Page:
Thirteen of the 32 singles players to reach the round of 16 at Wimbledon this year are unseeded. Four of those are ranked outside the top 100. Seven top-8 seeds are already out of the tournament: Victoria Azarenka, Maria Sharapova, Sara Errani, Angelique Kerber, Roger Federer, Rafael Nadal, and Jo-Wilfried Tsonga. Only two of the 16 fourth-round matches feature both of the players the seedings predicted—Li Na vs. Roberta Vinci and Novak Djokovic vs. Tommy Haas. This leaves some gaping holes in the draws, particularly in the men’s bottom half. With everyone scheduled to play on Monday, which unseeded players have the best shot at advancing further, into the quarterfinals and beyond?
Guaranteed Unseeded Quarterfinalists
The easy answer is that three fourth-round matches will feature unseeded players on both sides of the net, guaranteeing that there will be at least that many unseeded quarterfinalists. None of the three pairs have ever played each other before. Let’s take a look at who these players are, their form scores at the beginning of the tournament, how they reached the second week, and what their grass-court track record tells us about their chances:
Laura Robson and Kaia Kanepi are among the highest-ranked unseeded players left in the tournament. Both are players on the rise, Robson as a 19-year-old and Kanepi having just returned to the tour in April after recovering from a foot injury. Both are among the five unseeded players who earned their way into the fourth round by beating the highest seeds in their sections, Kanepi having beaten 7th seed Kerber and Robson having dispatched 10th seed Maria Kirilenko.
Both stand 5’11” (1.80 m) and rely primarily on taking early control of points with their formidable serves and powerful groundstrokes. Neither has an extensive history of major achievements on grass. Kanepi reached the Wimbledon quarterfinals in 2010, upsetting seeds Sam Stosur and Alexandra Dulgheru (both of whom struggle on the surface) and beating unseeded Klara Zakopalova in the fourth round. Since then, Kanepi was 0–4 on grass until this week.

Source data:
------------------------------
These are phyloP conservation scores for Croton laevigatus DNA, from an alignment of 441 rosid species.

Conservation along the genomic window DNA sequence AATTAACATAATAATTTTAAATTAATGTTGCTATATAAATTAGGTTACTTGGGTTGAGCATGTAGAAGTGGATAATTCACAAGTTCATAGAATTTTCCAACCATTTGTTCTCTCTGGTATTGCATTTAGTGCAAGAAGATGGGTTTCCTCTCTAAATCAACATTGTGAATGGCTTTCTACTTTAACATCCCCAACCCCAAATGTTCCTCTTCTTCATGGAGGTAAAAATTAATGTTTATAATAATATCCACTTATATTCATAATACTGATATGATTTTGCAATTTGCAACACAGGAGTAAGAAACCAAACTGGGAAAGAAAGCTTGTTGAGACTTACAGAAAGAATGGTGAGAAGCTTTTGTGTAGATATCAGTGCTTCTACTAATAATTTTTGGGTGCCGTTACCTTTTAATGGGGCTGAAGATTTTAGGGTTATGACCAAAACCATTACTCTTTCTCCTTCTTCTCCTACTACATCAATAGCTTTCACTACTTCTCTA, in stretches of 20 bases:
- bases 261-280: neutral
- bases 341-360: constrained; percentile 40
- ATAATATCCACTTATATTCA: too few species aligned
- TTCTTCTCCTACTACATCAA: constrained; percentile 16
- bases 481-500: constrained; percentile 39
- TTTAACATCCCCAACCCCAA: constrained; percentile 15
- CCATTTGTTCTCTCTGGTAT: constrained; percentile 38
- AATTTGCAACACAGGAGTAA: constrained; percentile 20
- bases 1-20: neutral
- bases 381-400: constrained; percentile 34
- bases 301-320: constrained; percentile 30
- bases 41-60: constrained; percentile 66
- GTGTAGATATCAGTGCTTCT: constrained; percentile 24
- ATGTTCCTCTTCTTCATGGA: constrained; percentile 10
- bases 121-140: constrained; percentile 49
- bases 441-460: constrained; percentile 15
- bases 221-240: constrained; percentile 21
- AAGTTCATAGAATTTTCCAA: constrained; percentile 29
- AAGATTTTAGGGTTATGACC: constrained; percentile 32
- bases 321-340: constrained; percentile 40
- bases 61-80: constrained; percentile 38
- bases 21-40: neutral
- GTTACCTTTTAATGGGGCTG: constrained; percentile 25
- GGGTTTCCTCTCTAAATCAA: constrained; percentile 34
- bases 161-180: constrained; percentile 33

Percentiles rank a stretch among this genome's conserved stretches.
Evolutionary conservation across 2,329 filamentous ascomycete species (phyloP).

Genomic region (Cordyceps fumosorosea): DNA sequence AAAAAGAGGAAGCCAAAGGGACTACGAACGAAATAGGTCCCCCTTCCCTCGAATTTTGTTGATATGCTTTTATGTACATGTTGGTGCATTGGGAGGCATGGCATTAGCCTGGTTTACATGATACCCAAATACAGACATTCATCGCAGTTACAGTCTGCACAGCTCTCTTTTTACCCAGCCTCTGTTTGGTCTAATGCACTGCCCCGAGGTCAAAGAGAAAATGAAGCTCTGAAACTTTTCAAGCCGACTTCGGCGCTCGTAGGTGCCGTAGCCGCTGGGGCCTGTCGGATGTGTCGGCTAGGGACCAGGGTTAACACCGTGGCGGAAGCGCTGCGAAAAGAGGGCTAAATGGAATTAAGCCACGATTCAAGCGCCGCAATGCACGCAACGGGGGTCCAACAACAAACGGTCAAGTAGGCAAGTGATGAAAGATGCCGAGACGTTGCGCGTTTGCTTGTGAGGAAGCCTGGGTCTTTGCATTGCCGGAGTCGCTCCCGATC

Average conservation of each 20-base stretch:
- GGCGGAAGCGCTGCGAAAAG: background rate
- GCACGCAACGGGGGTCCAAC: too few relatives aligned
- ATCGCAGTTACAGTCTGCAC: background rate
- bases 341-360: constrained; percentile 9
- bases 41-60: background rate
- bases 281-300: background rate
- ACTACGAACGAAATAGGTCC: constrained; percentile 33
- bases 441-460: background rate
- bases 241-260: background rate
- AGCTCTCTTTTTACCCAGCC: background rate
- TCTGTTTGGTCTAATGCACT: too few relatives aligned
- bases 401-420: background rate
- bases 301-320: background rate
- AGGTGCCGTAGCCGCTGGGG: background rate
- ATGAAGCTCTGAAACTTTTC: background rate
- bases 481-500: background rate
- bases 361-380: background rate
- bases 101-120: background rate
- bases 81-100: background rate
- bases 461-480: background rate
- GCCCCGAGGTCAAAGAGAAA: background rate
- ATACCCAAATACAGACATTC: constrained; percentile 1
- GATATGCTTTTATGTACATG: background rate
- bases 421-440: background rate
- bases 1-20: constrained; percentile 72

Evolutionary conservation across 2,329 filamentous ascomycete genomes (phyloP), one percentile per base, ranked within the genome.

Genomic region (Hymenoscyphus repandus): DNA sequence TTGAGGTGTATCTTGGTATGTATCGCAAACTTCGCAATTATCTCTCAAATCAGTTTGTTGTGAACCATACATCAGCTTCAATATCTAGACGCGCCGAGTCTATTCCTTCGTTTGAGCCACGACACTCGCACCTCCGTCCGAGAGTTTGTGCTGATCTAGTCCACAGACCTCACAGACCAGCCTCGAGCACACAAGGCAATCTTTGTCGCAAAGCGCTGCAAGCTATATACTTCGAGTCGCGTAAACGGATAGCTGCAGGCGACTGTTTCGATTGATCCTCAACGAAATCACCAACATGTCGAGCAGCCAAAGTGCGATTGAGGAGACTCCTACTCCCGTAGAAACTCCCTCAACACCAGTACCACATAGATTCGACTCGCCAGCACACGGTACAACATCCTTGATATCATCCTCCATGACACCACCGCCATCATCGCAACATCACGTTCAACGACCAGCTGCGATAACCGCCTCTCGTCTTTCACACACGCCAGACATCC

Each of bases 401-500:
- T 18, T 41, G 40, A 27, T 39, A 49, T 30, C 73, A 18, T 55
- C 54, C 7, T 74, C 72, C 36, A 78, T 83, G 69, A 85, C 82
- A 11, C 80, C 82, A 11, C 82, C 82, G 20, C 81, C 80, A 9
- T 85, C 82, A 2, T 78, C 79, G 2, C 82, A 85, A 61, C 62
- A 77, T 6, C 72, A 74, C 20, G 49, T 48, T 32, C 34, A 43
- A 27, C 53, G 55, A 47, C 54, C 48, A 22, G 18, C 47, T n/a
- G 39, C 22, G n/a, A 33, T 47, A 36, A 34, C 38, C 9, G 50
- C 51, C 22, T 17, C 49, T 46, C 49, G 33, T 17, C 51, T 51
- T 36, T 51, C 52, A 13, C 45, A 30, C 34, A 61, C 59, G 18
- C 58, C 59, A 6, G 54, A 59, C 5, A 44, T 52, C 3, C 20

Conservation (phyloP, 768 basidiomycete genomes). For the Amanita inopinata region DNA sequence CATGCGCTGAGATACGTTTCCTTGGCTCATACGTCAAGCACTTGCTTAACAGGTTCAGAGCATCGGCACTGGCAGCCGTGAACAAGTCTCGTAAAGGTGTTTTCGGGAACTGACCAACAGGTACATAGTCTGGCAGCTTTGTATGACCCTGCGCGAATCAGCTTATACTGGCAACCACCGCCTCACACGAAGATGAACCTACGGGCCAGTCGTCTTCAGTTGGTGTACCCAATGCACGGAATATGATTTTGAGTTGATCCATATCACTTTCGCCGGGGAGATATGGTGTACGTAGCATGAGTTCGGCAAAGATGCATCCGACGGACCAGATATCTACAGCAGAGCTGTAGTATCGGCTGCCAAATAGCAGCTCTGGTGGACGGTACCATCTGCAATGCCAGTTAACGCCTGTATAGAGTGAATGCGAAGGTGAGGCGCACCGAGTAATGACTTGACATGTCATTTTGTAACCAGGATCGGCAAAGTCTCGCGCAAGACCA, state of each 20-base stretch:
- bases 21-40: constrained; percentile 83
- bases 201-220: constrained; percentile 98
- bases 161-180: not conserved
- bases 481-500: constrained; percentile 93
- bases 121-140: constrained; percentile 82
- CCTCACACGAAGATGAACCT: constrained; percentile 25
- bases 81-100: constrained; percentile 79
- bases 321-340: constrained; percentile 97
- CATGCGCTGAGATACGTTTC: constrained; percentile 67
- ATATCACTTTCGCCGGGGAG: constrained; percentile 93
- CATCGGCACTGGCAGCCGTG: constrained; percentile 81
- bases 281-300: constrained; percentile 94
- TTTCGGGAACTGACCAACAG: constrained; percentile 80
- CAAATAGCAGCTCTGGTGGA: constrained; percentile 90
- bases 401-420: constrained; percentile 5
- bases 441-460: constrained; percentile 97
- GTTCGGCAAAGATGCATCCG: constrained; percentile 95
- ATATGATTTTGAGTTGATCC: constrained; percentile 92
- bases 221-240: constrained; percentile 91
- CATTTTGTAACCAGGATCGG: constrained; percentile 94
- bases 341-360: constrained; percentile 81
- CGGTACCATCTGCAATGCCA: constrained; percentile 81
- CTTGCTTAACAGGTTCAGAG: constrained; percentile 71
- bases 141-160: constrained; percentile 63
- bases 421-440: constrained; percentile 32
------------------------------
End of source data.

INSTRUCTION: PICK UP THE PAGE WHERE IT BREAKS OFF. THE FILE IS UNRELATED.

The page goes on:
Robson won the Wimbledon girls’ title in 2008. Her next notable achievement on grass came last year, when she beat then-#49 María José Martínez Sánchez in Eastbourne—just her second victory over a top-50 player—and then upset #23 Lucie Safarova a month later at the Olympic Games.
Whether Kanepi or Robson wins is a close call, and it depends on who executes better today. With the crowd behind her, a better game at the net, and arguably a more impressive history against quality grass-court players, the left-handed Robson may have the edge.
The winner will have a very steep hill to climb in the quarterfinals, where she is likely to face dominating #1 and defending champion Serena Williams.
French 26-year-old Kenny De Schepper is only in his fourth year as a professional, and still spends most weeks on the Challenger circuit. He is at his career-high ranking, and before this week had beaten only one top-50 player—then-#49 Adrian Mannarino in 2011. At a height of 6’8″ (2.03 m), De Schepper’s serve is a key part of his game, and he has had his best results on fast surfaces. He reached the third round of Queen’s Club three weeks ago (beating competent grass-courter #90 Rajeev Ram in the first round), but then lost in the first round of Eastbourne to 18-year-old wild card Kyle Edmund, ranked #442.
Former top-10 player Fernando Verdasco is in the Wimbledon fourth round for the fourth time, but has never reached the quarterfinals. His most impressive grass-court result came at Wimbledon in 2008, when he beat Philipp Kohlschreiber and Tomas Berdych before losing in the fourth round to Mario Ancic, 13-11 in the fifth set. While he’s had better results on hard courts and clay, Verdasco is a powerful athlete and plays aggressively enough to be a threat on grass as well. Like too many players in the modern game, Verdasco has often tended to overemphasize his athletic preparation at the expense of the tactical wisdom, mental disposition, and technical execution necessary to beat the opponent across the net on a given day.
De Schepper has had the tournament of his career, capped by upsetting 22nd seed Juan Mónaco in straight sets in the third round, his best win ever by far. But the fact remains that De Schepper profited from an incredibly lucky draw. Marin Cilic, the top seed in the section, withdrew with a knee injury, giving De Schepper a walkover in the second round. The players De Schepper beat this week—Mónaco and journeyman Paolo Lorenzi, are largely clay-court specialists. While Verdasco didn’t have to face Tsonga, the top seed in his section, he did beat three formidable grass-court players this week—Xavier Malisse, Julien Benneteau, and Ernests Gulbis—the last two in straight sets. Unless Verdasco suddenly reverts to his very worst form, he should end De Schepper’s run easily.
In the quarterfinals, Verdasco is likely to fall to Andy Murray, who is a much better grass court player.